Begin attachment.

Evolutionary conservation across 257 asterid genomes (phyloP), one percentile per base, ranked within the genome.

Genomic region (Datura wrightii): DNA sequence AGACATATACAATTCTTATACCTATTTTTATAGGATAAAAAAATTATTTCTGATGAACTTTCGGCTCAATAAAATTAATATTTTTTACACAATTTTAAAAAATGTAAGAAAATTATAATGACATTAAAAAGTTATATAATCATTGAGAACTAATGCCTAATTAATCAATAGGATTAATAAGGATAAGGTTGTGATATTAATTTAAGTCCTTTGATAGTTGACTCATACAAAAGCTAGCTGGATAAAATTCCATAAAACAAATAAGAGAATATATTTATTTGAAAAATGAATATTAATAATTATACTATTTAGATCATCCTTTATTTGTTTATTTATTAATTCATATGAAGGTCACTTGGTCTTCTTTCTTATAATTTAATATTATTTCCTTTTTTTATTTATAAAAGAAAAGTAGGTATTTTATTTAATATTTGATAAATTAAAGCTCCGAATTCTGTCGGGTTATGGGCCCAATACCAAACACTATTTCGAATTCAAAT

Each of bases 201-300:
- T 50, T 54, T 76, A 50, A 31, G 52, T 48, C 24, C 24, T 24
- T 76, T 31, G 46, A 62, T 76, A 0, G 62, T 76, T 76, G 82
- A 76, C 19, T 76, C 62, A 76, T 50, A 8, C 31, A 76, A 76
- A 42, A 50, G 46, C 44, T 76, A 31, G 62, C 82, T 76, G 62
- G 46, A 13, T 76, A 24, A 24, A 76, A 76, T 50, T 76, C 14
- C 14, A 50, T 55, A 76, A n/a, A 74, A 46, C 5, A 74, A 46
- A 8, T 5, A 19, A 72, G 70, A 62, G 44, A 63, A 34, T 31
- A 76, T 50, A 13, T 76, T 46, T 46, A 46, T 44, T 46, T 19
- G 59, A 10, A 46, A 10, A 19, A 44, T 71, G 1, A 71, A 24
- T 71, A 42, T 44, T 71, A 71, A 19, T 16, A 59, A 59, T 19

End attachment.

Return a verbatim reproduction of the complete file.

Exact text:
Evolutionary conservation across 257 asterid genomes (phyloP), one percentile per base, ranked within the genome.

Genomic region (Datura wrightii): DNA sequence AGACATATACAATTCTTATACCTATTTTTATAGGATAAAAAAATTATTTCTGATGAACTTTCGGCTCAATAAAATTAATATTTTTTACACAATTTTAAAAAATGTAAGAAAATTATAATGACATTAAAAAGTTATATAATCATTGAGAACTAATGCCTAATTAATCAATAGGATTAATAAGGATAAGGTTGTGATATTAATTTAAGTCCTTTGATAGTTGACTCATACAAAAGCTAGCTGGATAAAATTCCATAAAACAAATAAGAGAATATATTTATTTGAAAAATGAATATTAATAATTATACTATTTAGATCATCCTTTATTTGTTTATTTATTAATTCATATGAAGGTCACTTGGTCTTCTTTCTTATAATTTAATATTATTTCCTTTTTTTATTTATAAAAGAAAAGTAGGTATTTTATTTAATATTTGATAAATTAAAGCTCCGAATTCTGTCGGGTTATGGGCCCAATACCAAACACTATTTCGAATTCAAAT

Each of bases 201-300:
- T 50, T 54, T 76, A 50, A 31, G 52, T 48, C 24, C 24, T 24
- T 76, T 31, G 46, A 62, T 76, A 0, G 62, T 76, T 76, G 82
- A 76, C 19, T 76, C 62, A 76, T 50, A 8, C 31, A 76, A 76
- A 42, A 50, G 46, C 44, T 76, A 31, G 62, C 82, T 76, G 62
- G 46, A 13, T 76, A 24, A 24, A 76, A 76, T 50, T 76, C 14
- C 14, A 50, T 55, A 76, A n/a, A 74, A 46, C 5, A 74, A 46
- A 8, T 5, A 19, A 72, G 70, A 62, G 44, A 63, A 34, T 31
- A 76, T 50, A 13, T 76, T 46, T 46, A 46, T 44, T 46, T 19
- G 59, A 10, A 46, A 10, A 19, A 44, T 71, G 1, A 71, A 24
- T 71, A 42, T 44, T 71, A 71, A 19, T 16, A 59, A 59, T 19